Ask Mr. Modem: Give Apple the message about piggyback advertising

Posted Tuesday, Jan. 28, 2014  comments  Print Reprints

Mr. Modem’s sites of the week


Kiddie Records Weekly

Classics from the golden age of children’s records. Most of these great records were made from the mid-1940s to the early 1950s. The objective here is to give parents and grandparents the opportunity to share these children’s albums of the past with their own little future felons. Every week the site is updated with a new record, including such classics as Puss in Boots, The Happy Prince and Tubby the Tuba, which has been renamed Bubba, the Big-Boned Tuba, to be more politically correct.


Spelling Quiz spelling

Take any of the five spelling quizzes on this site to find out how good (or bad) a speller you really are. After taking any quiz, which consists of 50 words, compare your results with others who have taken the same quiz. (Note: There is only one “m” in humiliating.)


20 Worst Tattoo Typos

What could be more appropriate after taking a series of spelling tests than a few examples of why proper spelling is so important, particularly when it comes to tattoos.

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If you don’t mind, Mr. M., I’d like to comment about the silliness of the message, “Sent from my iPad/iPhone” that I see on so many messages I receive. I know it’s something Apple includes for advertising, but in my opinion, it’s really stupid. Thanks for letting me vent.

I have addressed this previously, but because so many people continue to serve as uncompensated advertisers for Apple, it warrants revisiting: Whether to display that message or not is a matter of personal preference. Fortunately, Apple does provide the ability to disable it — which is one of the first things I did when I got my iPhone and iPad. I always thought the message was a bit dopey. Why not have other email display “Sent from my Dell computer,” or “Sent from Outlook”? Who cares? Answer: Nobody. Most recipients couldn’t care less that you used your iPhone to send a message, and recipients who don’t have an iPhone and think you’re flaunting yours will hate you with the searing heat of a thousand suns. To remove the message, tap Settings > Mail, Contacts, Calendars > Signature, then tap Clear.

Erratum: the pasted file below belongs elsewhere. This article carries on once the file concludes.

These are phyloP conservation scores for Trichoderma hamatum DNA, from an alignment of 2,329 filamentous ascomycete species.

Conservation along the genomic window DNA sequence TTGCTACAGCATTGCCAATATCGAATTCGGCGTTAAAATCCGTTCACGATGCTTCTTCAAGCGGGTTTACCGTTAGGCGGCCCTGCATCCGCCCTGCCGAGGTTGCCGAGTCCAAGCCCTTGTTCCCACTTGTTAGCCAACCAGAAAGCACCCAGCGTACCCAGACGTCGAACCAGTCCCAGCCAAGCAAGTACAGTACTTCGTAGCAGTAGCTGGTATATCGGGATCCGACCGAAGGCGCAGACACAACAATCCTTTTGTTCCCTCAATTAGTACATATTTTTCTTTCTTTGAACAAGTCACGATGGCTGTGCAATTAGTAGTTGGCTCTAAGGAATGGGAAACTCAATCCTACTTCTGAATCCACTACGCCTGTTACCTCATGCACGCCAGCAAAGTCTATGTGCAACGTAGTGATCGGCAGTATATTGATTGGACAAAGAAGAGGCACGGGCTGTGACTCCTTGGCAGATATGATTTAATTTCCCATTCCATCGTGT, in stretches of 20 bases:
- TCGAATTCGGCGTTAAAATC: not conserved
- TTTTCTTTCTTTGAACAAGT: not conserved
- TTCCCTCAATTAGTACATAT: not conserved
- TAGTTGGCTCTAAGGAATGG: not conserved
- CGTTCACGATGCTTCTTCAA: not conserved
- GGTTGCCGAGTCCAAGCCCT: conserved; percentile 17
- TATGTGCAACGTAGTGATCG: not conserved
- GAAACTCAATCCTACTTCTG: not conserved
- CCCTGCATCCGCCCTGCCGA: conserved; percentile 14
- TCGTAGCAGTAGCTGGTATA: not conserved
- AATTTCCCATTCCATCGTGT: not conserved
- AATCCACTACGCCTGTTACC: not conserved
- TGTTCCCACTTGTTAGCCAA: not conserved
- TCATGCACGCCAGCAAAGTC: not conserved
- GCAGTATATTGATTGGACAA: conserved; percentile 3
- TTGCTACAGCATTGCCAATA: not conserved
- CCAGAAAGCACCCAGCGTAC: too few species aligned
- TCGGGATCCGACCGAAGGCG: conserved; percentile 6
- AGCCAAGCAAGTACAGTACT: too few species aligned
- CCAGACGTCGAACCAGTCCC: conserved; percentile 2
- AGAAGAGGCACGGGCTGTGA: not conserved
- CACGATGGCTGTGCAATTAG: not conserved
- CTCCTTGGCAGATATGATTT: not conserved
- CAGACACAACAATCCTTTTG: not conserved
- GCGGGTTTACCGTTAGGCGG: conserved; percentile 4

I knew how to remove programs from previous versions of Windows, but how do I uninstall programs from Windows 8?

Windows 8 veers off the traditional Control Panel > Add/Remove programs path when it comes to uninstalling what we once knew as “programs,” but are now called “apps,” which is short for “applications.” To remove an app from Windows 8, right-click an app’s Start screen tile to view several relevant options. Bonus tip: If you select one of the larger tiles, tapping the “Small” option will shrink it to half its normal size, freeing up some valuable Start screen real estate.

If you are not sure you want to remove an app forever, you can dismiss it for the time being only. To do this, select Unpin From Start. The tile will disappear, but if you change your mind or suffer immobilizing separation anxiety, you can add it back later. To do that, search for the app, then right-click it and select Pin to Start. If you are absolutely, positively sure you will never use a given app again, select Uninstall to remove it completely.

When I go to print, it shows my current printer and two other printers that I have had in the past, but have been replaced. How can I remove the two old printers from appearing on-screen?

It varies depending on the version of Windows you are using, but try clicking Start > Settings > Printers and Faxes. Right-click any printer icon you want to remove and select Delete. As an alternative, click Start > Search and type in “printer.” Locate the area where your printer icons are displayed and delete as described above.

Mr. Modem publishes “Ask Mr. Modem!” each week, featuring PC tips, tricks and plain-English answers to your questions by email. For more information, visit

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